The stars look very different

I’m not the biggest David Bowie fan.

There, I said it, and cannot take it back.  But in all honesty, I haven’t met a tremendous amount of people who claim to be, actual, Bowie “fans.”

I won’t argue that he’s a talented musician.  I can’t say that he doesn’t have an impressive catalog of music.  I can also agree that it’s likely that he’s incredibly influential to many bands and musicians over a long-span of time.

But I put him in a similar category as Prince.  Both have a huge volume of music, are incredibly talented, are brilliant performers, but neither really struck much of a chord with me.

I’m likely to offend at least a few individuals with these statements, the good news is, that I’m not writing to critique music, I’m writing about craft beer.

The beer that I am reviewing is Ground Control, by Ninkasi Brewing Company. The name of this beer reminds me of the iconic line “Ground control to Major Tom,” in David Bowie’s song Space Oddity. (A song of David Bowie’s that I will admit, I really love.) Interestingly enough, the beer also highlights elements of its make up that have, allegedly, travelled into space, much like the tragic hero in the song, Major Tom.

I’m hoping that this beer achieves cosmic ratings.  Let’s step through the door.

Ground Control – Ninkasi Brewing Company – I don’t usually start with this, but I think it fair to offer Ninkasi’s description of this beer, and then proceed to my review.  Ninkasi states that Ground Control is a bourbon barrel-aged imperial stout, brewed with oregon hazelnuts, star anise, and cocoa nibs. Additionally, Ninkasi claims that the yeast used to ferment this beer travelled to space and back!  All of these ingredients sound like quite the appealing concoction, the important part of combining all of these flavors, and adding astronaut yeast, is ensuring that the result is delicious.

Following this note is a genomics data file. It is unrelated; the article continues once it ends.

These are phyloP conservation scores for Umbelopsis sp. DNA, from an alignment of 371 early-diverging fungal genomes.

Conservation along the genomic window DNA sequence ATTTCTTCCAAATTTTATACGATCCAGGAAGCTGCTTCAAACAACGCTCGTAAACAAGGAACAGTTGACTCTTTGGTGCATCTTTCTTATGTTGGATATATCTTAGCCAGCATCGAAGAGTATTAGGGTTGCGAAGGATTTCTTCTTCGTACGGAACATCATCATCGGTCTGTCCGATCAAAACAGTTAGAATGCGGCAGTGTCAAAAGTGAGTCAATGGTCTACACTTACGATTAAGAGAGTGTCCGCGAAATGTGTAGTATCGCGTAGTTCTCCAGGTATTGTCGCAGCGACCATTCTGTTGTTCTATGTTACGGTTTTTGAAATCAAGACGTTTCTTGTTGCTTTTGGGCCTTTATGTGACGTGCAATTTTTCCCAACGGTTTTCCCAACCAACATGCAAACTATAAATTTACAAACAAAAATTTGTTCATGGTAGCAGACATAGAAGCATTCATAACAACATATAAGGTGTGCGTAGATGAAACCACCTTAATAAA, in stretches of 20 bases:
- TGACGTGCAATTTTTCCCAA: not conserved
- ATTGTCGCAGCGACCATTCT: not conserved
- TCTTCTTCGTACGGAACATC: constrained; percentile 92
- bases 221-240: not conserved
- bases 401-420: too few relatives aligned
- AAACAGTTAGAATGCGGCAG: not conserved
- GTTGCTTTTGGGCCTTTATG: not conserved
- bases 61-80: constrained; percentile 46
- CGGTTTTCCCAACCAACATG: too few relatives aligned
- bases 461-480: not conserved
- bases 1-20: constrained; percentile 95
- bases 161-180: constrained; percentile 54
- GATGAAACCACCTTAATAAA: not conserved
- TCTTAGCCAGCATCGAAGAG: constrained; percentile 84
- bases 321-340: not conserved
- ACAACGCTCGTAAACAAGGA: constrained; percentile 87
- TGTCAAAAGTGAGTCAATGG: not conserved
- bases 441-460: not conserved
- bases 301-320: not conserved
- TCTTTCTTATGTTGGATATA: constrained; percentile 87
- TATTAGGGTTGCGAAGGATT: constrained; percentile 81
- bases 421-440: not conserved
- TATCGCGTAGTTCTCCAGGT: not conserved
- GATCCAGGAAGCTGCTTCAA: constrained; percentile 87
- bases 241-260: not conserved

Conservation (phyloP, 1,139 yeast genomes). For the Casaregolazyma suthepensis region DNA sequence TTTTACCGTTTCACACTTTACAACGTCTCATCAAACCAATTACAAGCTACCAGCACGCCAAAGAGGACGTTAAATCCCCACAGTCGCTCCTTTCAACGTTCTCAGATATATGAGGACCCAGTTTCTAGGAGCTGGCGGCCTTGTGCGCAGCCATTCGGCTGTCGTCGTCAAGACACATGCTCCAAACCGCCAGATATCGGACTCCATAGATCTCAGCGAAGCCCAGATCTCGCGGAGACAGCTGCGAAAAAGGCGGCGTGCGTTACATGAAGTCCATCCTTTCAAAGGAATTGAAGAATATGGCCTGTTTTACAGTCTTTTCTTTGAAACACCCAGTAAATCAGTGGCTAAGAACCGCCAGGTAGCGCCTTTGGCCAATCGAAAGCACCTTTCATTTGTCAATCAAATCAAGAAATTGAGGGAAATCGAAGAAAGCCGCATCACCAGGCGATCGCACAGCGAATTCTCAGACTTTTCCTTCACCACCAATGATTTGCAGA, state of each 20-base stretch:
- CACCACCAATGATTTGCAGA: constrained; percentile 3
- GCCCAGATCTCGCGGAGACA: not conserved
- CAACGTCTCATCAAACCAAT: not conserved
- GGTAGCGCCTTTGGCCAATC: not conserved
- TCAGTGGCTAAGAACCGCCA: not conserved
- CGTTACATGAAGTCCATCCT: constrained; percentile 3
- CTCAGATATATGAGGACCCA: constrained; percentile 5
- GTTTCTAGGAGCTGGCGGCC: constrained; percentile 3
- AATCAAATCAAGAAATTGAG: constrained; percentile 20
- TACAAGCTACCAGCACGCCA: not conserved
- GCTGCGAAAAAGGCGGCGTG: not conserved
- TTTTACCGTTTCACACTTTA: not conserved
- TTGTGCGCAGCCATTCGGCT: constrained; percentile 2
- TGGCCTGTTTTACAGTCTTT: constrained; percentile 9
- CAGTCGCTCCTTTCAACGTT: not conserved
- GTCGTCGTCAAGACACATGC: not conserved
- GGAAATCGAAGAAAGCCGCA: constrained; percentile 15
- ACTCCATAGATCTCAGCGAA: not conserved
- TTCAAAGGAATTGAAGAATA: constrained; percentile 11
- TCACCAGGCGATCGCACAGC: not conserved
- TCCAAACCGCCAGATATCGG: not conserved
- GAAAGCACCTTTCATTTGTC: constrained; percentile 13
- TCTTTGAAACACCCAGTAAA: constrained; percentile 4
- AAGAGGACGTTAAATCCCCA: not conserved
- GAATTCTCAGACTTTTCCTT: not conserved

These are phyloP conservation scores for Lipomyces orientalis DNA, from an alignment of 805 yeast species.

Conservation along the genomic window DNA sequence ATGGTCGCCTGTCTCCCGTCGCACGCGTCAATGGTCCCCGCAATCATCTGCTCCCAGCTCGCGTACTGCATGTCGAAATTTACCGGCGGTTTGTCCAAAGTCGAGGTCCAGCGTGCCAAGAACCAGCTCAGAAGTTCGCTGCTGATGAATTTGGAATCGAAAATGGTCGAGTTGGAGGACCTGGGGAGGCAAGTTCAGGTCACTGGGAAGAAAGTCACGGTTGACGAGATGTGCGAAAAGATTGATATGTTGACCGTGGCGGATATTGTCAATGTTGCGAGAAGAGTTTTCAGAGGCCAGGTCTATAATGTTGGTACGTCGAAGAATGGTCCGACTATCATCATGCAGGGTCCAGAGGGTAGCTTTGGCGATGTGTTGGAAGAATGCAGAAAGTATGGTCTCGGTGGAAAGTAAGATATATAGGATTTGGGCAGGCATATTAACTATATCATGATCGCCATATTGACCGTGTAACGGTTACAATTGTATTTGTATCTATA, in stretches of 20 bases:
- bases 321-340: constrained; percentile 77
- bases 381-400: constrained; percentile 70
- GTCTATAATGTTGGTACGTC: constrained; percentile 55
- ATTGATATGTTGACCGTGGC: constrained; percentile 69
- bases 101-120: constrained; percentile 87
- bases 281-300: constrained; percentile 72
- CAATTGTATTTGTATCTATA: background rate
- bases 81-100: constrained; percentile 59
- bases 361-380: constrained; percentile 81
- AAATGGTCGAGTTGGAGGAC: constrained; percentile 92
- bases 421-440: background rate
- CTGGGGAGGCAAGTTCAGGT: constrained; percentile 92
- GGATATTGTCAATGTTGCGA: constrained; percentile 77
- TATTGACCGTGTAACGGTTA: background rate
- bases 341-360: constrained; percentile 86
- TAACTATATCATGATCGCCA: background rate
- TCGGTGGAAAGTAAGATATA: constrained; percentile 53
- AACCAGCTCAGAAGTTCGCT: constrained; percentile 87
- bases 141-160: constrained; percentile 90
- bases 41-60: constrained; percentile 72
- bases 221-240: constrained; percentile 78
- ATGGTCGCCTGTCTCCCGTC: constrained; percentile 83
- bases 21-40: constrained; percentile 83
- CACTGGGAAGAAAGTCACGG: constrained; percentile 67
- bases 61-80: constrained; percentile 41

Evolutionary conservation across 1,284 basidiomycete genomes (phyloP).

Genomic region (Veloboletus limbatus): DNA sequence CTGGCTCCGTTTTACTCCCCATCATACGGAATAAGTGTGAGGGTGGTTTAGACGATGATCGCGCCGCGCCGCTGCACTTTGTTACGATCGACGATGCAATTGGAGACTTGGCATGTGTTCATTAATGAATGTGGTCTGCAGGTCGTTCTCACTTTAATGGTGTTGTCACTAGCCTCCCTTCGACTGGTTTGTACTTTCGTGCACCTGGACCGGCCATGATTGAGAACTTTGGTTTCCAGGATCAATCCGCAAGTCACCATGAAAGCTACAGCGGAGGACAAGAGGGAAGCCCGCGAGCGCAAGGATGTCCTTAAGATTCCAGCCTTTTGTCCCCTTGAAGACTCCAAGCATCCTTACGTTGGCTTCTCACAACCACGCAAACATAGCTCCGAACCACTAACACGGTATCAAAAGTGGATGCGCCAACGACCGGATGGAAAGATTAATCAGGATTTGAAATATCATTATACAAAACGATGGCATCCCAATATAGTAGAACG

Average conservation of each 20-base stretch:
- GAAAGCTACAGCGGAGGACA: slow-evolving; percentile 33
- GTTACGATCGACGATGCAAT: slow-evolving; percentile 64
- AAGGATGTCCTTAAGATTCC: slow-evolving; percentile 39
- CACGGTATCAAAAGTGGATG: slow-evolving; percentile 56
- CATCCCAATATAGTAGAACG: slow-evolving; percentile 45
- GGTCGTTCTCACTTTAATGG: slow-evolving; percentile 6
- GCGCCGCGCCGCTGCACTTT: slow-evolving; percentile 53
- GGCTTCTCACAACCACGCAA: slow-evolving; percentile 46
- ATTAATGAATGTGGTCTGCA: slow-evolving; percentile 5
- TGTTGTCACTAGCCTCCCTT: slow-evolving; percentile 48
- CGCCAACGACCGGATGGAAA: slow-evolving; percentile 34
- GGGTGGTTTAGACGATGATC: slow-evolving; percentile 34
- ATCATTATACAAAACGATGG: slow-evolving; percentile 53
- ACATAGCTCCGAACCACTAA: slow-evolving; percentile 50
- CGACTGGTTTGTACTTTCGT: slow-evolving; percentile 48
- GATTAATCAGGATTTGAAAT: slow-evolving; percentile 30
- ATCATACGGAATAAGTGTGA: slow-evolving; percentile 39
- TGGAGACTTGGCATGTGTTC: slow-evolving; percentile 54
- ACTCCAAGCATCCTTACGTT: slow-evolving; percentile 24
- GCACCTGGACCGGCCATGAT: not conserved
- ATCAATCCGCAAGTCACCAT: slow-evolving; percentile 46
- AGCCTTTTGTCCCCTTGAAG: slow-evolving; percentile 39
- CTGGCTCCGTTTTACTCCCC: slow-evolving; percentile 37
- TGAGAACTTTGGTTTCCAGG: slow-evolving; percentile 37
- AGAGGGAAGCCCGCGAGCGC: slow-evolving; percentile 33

Here are my impressions:

The nose is thick and rich with dark chocolatey fudge flavors, and a hint of licorice.  The body is dense, thick, and viscous.  It looks like motor oil, with a thin, creamy ring around the outside of the glass after the head dissipates.  The mouth feel is heavy, and chewy, and very proper for a big, bold, imperial stout.  I’m partial to this type of mouthfeel, over the thin-bodied varietals.  The flavor is roasty, has elements of cocoa, and licorice, that compliment the nose.  Disappointingly though, the promises of bourbon barrel-aged flavor, and hazelnut are conspicuously absent.  I expected at least a bit of sweetness in the taste, but it is predominantly bitter, perhaps the space yeast neutralizes sweetness. Overall, it’s a decent offering, but the lack of barrel-aged notes hurts, especially when I was expecting some bourbon flavor.  As for the effect of the space yeast, I’m not sure I could discern any noticeable benefit in its travel beyond the atmosphere.  I would prefer the time spent going to space for the yeast, be spent on a longer stay for the beer in the barrel. 7/10

Both Bowie, and the beer, are interesting, and better than many, but overall, not incredibly impressive.

Humbly yours,